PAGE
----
Von Stroheim recreated a fairly large chunk of Monaco on the Universal back lot, and the sets, costumes, and crowds of extras still put most modern productions to shame. But the film's real fascination are the deadly trio of Maude George, Mae Busch, and most particularly Von Stroheim himself. Within the first few minutes of the film he contemplates advances upon an attractive but mentally deficient young woman--and as the plot unfolds we discover that he has seduced the maid with a promise of marriage he does not intend to keep. This, of course, does not prevent him from taking her life savings for a little gambling money when the need arises! The overall cast is quite good, with Miss DuPont a stand out as the diplomat's wife, and the cast plays without recourse to the broad mannerisms often seen in many silent films. But what drives the film is our curiosity at how far Von Stroheim will take both the film and his own performance. The answer? Plenty far indeed. It's all fascinating stuff, and truly this is the film that gave Von Stroheim the title of "The Man You Love To Hate." FOOLISH WIVES was soundly condemned by the moral authorities of the day, and Universal lost a bundle on the project. In an effort to recoup some of the loss, the studio cut and then recut the film to a more reasonable length for distribution; as a result, great chunks of the film were lost. While a "complete" version is an impossibility, the Kino version seems to restore the film as completely as possible.

FOOLISH WIVES inevitably pales in comparison to Stroheim's later GREED, but it is a remarkably fine, remarkably watchable silent--and the two films would have a circular effect. For when Von Stroheim went to Metro to film GREED, he eventually found himself face to face once more with Irving Thalberg... and this time Thalberg, who well recalled the financial disaster of FOOLISH WIVES, would have the upper hand. Strongly recommended, not only for the film itself, but for the backstory involved.

GFT, Reviewer

Reviewed by Boba_Fett1138 6 / 10

It just couldn't grab me.

Normally I enjoy watching old movies from the '20's, even the more slower paced one's but this movie just didn't do it for me, although it also is of course far from the worst I have ever seen.

The movie has a good enough story but it isn't exactly the most intriguing or tense stories to follow. Lots of sequences don't seem to have a relevant enough importance. It might have to do with the fact that the original length of the movie was over 6 hours long, which might had shown some of the relevance of certain sequences and characters but there is really no way I'm ever going to watch this longer version. The movie was already overlong as it was. The movie didn't had very much interesting drama in it and although the main character seemed intriguing, it just didn't worked out powerful enough in the movie.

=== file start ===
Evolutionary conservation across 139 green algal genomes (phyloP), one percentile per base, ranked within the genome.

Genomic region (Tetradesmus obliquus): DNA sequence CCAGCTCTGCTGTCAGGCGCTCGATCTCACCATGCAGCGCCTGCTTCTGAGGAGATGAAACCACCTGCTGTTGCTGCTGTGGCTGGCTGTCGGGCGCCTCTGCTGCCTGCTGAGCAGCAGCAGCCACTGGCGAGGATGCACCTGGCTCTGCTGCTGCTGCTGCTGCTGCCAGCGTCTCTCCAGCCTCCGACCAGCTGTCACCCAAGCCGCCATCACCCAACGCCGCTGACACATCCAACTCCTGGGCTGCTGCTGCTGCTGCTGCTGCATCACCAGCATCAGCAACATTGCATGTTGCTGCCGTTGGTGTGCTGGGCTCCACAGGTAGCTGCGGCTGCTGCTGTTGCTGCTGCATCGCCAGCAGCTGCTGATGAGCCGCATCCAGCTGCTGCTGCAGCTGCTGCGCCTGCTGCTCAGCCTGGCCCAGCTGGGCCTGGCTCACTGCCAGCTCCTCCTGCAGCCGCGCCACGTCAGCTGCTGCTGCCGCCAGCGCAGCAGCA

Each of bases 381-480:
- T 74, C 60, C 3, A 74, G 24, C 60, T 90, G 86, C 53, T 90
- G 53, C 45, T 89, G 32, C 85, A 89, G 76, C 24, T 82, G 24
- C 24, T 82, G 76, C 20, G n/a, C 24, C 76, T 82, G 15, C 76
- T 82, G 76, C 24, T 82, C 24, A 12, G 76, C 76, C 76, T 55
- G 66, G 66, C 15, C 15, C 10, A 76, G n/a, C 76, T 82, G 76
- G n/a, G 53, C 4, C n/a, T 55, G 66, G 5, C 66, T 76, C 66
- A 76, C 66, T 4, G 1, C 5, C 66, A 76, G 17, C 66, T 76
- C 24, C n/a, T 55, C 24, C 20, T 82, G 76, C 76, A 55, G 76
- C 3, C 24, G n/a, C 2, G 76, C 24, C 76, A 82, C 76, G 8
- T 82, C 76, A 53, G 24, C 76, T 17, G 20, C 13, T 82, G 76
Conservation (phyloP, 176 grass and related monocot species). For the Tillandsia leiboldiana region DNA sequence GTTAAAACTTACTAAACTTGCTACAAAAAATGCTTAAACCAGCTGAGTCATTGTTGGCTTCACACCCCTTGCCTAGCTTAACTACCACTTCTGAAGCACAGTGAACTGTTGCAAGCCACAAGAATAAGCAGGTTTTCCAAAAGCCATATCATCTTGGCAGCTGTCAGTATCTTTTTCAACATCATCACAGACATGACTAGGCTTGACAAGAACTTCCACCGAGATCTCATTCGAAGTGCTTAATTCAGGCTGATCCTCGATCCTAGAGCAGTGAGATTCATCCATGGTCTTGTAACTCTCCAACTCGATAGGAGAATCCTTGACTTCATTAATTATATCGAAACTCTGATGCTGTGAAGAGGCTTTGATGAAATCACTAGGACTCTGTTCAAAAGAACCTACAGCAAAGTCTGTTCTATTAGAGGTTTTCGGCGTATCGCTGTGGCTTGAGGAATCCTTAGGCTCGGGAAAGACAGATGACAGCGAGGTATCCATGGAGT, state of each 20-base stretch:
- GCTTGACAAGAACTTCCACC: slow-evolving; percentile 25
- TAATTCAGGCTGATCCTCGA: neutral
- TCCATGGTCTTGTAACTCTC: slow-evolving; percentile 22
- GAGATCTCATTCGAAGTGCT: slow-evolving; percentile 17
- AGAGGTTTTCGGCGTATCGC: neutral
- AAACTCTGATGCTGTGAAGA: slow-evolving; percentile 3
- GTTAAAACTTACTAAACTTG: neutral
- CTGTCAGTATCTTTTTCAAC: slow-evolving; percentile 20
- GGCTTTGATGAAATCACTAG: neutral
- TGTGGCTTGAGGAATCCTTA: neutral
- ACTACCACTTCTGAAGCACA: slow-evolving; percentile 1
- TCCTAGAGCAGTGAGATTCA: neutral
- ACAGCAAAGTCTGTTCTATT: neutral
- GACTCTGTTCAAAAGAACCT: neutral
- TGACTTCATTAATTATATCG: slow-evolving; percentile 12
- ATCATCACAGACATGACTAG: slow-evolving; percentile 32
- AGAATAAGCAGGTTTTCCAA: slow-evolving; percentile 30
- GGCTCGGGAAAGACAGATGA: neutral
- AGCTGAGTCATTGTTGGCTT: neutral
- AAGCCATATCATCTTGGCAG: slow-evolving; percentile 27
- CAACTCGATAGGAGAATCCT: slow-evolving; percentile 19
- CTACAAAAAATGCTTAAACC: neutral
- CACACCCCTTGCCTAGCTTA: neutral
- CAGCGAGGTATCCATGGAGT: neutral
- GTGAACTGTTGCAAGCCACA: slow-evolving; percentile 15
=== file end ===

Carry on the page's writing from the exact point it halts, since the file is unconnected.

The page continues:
The movie also isn't as technically advanced as some of the other movies from the same time period, clearly directed by more talented and more experimental directors such as F.W. Murnau, Fritz Lang, Victor Sjostrom and D.W. Griffith, among others.

But this all of course doesn't mean that the movie is a bad one to watch. The story of a fake Russian aristocratic lady-killer in Monte Carlo trying to get money from rich ladies as on its own quite a good story and in a way for movie standards also ahead of its time. Many more movies like this one, in many different forms were made and are still being made, many years later now. In this particular case this is a movie I wouldn't mind seeing remade, perhaps also with some more humor in it and a more clear message. The movie also uses some quite good camera positions, on a positive note.

Also the acting is good enough, though Miss DuPont seems heavily miscast as a pretty 21 year young girl. She is too old looking for her role and she also most certainly wasn't pretty enough to find the story very convincing. Same perhaps goes for Dale Fuller. Erich von Stroheim plays the real main part of the movie and he does this with lots of flair. He also wrote and directed the movie. Laurel & Hardy regular Mae Busch shows up in a serious role for a change and it was refreshing to see her like that for a change.

Certainly a watchable movie but really no essential viewing in my opinion.